I also found an owl in the wall…
And as usual (at least for this workshop) I found that some of the photos could be combined into new and interesting photos during post processing…
As I look through the photos, I see that none of the photos taken with my 24-105 workhorse lens survived the cut… Maybe I didn’t fully explore its creative potential? Maybe I have used it so much that I cannot see through it in new ways?
Just outside Trondheim lies a small farm called Holstvollen. It has been abandoned for some time, and although it is sad to see the farm in its current conditions, the dereliction gives a lot of photographic opportunities.
One of my sad photographic habits is to put a lens on the camera and stay with it, so when I headed to Holstvollen as part of a workshop (same workshop as my unexpected cricket and mud walking posts are from) I set myself the goal of using all the lenses I had in my bag.
First I started out using my 24mm f/1.4. I really like this lens for its shallow depth of field, something that is hard to get on a normal wide angle (such as a 17-40 f/4 or a 16-35 f/2.8). The contrast between the flowers in the foreground and the decaying bench and wall in the background piqued my interest, and after some work I managed to find a satisfying composition.
The next lens I picked out from my bag was the Canon 8-15 mm fish eye. Here I found a part of an old wall that looked exactly like a snake eye or alternately two windows giving birth to a wall section…
Note how you can see the entire wall in the photo (both ground and sky as well as both corners…)
Another fascinating wall was found in a portal, where the abandoned dirt made for intriguing patterns…
As with the previous photos from the workshop, some of the photos didn’t really come through until in post-production. I was able to combine two photos taken with a 17-40 f/4 and a 100mm f/2.8 macro into a rough photo of an abandoned stove.
I was now half-way through my bag, and it was time to pick up some of my more frequently used lenses. More on that in a later post.
A few months back I attended a photo workshop. We had some classroom training, and then were sent out into the forest with tasks to complete. The first assignment was “Mud”. After a few “safe shots” just to have something to show for my efforts, I started working on what I had visualized in my mind: A dirty, gritty photo of a boot walking in the mud.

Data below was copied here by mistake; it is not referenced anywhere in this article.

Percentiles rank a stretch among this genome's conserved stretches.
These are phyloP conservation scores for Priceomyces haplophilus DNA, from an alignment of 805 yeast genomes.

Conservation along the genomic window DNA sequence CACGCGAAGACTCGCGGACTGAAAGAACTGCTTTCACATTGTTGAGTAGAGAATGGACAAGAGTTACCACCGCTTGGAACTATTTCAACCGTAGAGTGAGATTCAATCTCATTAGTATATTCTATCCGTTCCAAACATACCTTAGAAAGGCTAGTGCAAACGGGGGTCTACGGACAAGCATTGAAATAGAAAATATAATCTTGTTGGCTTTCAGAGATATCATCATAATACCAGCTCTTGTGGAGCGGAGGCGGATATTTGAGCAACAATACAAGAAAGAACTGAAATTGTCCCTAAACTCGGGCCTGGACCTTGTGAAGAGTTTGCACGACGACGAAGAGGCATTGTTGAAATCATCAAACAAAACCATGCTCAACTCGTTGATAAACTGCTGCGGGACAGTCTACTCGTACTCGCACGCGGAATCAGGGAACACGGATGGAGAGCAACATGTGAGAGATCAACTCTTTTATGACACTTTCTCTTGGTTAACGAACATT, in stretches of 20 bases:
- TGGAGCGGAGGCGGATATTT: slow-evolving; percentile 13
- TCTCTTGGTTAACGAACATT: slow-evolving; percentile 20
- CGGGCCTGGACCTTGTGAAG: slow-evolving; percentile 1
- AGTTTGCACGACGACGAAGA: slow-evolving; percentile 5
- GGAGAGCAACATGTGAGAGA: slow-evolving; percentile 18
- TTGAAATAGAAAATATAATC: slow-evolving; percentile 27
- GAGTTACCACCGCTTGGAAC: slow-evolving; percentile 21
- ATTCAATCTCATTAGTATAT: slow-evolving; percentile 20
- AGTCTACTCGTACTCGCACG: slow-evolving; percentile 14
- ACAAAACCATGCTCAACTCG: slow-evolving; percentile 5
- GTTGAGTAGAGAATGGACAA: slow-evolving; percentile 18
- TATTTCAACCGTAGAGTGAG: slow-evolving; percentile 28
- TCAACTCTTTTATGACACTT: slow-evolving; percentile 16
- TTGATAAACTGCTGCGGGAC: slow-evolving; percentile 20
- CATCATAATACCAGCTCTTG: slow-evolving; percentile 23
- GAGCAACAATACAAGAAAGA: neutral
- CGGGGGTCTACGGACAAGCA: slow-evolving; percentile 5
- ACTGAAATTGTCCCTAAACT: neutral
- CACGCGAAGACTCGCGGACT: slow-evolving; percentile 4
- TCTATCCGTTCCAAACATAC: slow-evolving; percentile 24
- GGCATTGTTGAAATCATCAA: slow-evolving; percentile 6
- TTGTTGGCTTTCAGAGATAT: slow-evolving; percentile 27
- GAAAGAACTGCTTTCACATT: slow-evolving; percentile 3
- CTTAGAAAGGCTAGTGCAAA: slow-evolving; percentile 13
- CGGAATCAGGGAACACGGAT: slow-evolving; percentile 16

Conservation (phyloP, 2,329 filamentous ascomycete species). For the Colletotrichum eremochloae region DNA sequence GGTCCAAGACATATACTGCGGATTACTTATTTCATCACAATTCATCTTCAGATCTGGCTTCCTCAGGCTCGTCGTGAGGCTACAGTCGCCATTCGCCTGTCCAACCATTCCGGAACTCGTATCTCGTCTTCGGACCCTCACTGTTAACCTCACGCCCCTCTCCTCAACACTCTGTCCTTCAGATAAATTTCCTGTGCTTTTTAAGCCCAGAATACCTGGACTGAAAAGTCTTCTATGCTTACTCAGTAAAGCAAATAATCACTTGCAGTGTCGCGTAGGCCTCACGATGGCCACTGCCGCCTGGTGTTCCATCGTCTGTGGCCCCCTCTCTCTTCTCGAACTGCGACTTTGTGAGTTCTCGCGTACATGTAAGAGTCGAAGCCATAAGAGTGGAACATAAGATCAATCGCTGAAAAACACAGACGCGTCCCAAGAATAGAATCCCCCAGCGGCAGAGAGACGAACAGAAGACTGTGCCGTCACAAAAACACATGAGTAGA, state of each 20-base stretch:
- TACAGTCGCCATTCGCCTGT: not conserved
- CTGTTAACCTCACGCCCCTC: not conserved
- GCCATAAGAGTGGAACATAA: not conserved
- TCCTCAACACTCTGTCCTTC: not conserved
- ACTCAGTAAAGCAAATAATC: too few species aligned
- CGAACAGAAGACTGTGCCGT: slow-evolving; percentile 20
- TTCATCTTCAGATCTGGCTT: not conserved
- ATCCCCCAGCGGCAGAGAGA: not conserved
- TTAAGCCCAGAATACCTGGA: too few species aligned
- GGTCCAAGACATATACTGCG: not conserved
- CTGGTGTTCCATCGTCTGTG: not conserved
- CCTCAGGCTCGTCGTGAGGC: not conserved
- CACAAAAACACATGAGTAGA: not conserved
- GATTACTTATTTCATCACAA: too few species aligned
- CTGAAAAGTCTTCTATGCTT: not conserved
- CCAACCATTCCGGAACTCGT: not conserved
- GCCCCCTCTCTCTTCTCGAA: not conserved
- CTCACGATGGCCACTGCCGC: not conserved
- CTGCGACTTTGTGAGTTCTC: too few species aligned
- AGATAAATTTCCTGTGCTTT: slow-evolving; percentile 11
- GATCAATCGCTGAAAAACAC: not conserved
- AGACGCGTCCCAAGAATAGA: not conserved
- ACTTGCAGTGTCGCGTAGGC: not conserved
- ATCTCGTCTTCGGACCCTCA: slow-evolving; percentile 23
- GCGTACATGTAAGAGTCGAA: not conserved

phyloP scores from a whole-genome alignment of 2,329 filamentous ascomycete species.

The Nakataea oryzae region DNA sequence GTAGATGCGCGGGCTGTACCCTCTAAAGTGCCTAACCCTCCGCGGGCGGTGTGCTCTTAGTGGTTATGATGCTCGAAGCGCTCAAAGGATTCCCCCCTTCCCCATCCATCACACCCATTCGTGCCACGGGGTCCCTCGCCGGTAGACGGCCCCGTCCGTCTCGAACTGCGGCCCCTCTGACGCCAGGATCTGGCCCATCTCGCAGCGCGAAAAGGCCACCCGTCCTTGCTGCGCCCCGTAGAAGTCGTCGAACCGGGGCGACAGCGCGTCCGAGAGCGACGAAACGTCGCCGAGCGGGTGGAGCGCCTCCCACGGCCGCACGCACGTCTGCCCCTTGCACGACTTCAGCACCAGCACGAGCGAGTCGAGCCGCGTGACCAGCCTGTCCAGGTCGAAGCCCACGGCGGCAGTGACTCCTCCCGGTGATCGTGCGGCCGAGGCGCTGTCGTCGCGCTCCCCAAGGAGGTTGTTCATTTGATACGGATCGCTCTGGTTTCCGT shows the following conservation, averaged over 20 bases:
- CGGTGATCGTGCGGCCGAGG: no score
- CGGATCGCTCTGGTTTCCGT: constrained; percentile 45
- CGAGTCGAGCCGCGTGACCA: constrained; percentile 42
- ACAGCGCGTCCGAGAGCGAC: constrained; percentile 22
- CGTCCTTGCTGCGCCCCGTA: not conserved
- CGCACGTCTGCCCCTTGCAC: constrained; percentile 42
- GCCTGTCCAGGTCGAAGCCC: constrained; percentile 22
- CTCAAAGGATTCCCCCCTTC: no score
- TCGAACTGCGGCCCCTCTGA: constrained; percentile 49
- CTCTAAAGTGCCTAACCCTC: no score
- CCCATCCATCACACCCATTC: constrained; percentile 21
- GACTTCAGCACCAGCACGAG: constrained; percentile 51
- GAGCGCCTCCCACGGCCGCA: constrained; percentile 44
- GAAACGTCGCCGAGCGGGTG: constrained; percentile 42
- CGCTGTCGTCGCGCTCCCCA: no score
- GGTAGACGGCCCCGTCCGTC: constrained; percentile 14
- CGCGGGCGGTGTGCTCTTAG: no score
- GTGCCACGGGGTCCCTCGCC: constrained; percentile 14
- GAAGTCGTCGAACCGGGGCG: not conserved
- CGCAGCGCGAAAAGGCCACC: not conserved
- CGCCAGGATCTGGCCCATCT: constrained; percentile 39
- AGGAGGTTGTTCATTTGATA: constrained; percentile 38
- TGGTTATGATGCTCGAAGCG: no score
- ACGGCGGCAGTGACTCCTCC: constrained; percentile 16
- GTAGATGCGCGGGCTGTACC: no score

The first couple of tries didn’t go to well:
I was not happy with the look nor the composition of these two (and all the others), so I decided to try something else.
Here, I was more happy with the composition, and decided to work on something else until we started post-production.
After some more photography in the nearby stream we went back and started working with the post production. My first action was to convert it to black and white:
I still wasn’t really happy with it, so I left it alone for a while and worked on some other photos. As I was working on my unexpected cricket, I came across this multi-exposure I had taken down by the river:
And this is where I have difficulty explaining my thought process. From somewhere deep in the back of my mind, I recognized that if I converted this to black and white and rotated it, it could make a nice enhancement to my mud-photo above.
I opened them in Photoshop and merged them, and voila!! Just the gritty, rough photo I had in mind when I started…
The process took quite a few unexpected turns along the way, and had I not kept an open mind, I doubt that I would have found the final result… Especially since this was not a preplanned process, but more of a experimentation.
And in case you were wondering what my “safe shot” was, I took some photos of a “valley” in the mud, knowing that if I converted to black and white and gave it some depth of field, it would look somewhat similar to a fjord with a beach…